Can you eat yourself to sleep?
Eating less dietary fibre, more sugar and more saturated fat contributes to a poor night sleep. New research suggests that some foods might be able to assist with promoting a good night’s sleep.
Sleep and diet are strongly linked but few studies have examined how people sleep when on different diets. A study in the USA investigated this link.
A group of healthy adults were required to move into a hospital ward for five days on two occasions. At random, people ate either as they would or were given a healthier diet with more dietary fibre, less fat and more protein.
Sleep came easier when the amount of dietary fibre was increased.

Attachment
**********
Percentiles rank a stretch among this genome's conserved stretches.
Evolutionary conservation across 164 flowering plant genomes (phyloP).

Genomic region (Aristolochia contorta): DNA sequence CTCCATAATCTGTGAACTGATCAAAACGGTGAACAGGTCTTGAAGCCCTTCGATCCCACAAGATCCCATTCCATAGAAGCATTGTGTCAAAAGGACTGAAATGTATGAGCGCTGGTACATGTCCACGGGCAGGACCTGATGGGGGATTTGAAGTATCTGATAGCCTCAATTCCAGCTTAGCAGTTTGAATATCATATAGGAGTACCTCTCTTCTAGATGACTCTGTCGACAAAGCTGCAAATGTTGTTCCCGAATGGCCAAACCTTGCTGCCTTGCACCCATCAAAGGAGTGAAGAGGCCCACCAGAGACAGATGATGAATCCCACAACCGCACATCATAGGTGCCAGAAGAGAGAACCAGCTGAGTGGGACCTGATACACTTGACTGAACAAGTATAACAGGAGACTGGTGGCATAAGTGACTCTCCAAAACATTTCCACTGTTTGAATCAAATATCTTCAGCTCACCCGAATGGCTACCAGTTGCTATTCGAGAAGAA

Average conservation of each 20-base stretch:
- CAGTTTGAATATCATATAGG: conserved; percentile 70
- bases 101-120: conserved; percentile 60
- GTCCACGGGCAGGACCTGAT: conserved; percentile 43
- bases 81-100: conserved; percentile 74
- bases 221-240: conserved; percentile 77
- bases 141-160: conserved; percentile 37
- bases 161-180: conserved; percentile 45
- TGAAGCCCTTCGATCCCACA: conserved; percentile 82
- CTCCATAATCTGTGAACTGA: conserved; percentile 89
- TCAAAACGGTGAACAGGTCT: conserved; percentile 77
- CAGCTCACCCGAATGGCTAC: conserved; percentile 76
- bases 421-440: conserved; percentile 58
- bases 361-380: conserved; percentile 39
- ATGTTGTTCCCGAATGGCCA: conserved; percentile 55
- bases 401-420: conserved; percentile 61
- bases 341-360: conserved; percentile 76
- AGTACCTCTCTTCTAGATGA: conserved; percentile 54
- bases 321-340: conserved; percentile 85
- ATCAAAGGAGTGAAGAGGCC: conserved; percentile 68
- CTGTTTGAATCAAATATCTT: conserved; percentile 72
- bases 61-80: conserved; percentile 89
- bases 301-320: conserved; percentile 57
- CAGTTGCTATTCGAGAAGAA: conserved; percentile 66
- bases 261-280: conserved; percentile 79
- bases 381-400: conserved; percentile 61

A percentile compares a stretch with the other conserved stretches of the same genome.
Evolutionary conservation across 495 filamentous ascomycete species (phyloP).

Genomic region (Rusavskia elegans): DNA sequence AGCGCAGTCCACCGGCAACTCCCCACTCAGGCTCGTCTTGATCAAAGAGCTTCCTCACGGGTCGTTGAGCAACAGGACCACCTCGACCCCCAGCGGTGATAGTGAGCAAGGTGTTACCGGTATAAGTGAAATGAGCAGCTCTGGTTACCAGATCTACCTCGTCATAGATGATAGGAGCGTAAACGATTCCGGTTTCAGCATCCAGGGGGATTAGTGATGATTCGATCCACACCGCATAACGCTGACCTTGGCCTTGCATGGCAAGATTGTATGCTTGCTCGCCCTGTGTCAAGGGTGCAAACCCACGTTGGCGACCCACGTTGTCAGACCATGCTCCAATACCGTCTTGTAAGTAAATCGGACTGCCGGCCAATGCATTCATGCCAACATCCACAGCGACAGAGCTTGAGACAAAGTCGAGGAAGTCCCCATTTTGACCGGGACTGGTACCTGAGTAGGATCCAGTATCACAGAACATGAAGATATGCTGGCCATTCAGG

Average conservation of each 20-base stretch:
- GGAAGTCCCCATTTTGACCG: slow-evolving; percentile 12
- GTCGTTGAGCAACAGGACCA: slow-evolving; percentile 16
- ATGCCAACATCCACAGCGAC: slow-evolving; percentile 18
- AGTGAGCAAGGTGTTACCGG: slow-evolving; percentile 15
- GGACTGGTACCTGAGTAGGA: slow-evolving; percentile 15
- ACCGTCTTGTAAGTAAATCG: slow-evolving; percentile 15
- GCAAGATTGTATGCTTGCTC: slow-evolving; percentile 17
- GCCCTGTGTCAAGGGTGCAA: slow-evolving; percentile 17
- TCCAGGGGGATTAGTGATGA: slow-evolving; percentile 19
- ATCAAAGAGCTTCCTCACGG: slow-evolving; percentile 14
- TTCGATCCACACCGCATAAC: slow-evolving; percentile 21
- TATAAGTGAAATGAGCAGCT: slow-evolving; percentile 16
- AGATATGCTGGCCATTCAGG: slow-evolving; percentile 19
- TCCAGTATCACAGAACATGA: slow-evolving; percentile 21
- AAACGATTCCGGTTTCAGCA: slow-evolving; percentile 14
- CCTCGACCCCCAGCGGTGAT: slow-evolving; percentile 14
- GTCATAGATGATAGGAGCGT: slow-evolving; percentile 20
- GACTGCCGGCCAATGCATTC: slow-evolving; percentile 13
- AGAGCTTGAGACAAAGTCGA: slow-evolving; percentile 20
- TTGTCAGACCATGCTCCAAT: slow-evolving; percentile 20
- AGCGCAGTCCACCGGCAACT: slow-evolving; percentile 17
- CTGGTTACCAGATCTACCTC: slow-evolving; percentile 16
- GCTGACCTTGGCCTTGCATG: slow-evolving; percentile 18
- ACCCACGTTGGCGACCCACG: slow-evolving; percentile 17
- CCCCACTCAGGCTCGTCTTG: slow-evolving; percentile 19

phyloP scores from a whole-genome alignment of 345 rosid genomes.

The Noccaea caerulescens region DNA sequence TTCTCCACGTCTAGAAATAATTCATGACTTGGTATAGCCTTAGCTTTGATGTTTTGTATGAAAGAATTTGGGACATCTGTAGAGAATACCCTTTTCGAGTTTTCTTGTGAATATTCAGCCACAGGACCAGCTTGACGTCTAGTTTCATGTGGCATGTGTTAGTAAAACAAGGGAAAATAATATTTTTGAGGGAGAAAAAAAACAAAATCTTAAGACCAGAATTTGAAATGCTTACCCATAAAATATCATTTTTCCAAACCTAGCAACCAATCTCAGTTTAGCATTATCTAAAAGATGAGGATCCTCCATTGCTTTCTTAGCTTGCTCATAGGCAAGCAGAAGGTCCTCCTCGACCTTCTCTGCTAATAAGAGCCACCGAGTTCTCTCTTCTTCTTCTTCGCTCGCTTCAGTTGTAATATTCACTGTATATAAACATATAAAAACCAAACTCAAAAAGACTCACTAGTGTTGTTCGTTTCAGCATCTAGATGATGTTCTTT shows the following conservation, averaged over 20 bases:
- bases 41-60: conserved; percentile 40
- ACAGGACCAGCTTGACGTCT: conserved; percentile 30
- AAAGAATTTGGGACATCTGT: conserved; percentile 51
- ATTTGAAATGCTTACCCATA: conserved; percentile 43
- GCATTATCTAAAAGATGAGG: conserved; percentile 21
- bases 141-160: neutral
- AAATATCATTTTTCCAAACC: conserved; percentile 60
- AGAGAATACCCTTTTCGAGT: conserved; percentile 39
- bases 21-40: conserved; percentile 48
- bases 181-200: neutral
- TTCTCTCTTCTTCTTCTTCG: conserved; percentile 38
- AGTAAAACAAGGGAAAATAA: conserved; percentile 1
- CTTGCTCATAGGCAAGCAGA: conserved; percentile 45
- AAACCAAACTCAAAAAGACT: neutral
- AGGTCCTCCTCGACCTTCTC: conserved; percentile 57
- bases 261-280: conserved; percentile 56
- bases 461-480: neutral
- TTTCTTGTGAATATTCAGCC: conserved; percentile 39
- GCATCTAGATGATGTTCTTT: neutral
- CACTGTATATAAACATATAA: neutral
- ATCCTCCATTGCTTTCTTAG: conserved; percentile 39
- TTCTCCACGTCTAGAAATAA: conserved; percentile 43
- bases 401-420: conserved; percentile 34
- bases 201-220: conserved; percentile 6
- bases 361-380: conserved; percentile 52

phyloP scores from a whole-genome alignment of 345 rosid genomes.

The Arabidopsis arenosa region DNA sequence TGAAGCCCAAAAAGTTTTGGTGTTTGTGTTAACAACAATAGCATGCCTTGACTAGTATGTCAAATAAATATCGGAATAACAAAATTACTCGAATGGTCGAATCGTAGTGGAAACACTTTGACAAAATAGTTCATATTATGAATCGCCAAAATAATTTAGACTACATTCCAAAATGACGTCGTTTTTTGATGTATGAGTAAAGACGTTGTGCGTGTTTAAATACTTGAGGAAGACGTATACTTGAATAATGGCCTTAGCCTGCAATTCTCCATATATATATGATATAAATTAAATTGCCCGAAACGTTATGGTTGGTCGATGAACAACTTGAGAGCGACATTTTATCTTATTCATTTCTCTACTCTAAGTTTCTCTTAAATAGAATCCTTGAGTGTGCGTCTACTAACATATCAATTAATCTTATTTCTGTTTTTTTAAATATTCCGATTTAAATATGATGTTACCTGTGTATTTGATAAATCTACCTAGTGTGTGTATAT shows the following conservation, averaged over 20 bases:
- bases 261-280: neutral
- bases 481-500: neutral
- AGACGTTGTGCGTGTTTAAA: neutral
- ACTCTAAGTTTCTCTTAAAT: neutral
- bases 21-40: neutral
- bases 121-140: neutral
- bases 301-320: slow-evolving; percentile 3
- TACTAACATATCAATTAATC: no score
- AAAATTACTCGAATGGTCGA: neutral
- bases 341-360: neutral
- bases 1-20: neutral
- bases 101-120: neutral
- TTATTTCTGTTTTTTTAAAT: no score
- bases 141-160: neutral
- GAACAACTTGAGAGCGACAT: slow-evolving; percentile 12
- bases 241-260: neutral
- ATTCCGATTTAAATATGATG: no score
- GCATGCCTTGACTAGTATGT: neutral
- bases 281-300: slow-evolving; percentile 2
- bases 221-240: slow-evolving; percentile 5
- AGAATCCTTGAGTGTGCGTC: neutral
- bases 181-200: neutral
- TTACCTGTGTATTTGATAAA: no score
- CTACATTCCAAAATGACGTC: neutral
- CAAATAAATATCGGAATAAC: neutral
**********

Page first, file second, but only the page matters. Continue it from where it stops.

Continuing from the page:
With the high-fibre diet it took just an average of 17 minutes to fall asleep. People following an unhealthier diet took an average of 23 minutes to fall asleep. Sleeping patterns also differed, with the higher fibre-diet improving the restorative slow brain wave (or deep) sleep.
Eating a healthy diet, rich in dietary fibre and low in saturated fat helps people fall asleep and also promotes a deeper sleep. This study was performed in healthy people with normal sleep patterns, so the value to people with sleeping problems is not yet known.
Last Reviewed: 24/08/2019
Norman Swan Medical Communications
St-Onge MP et al. Fiber and saturated fat are associated with sleep arousals and slow wave sleep. Journal of Clinical Sleep Medicine 2016;12:19-24.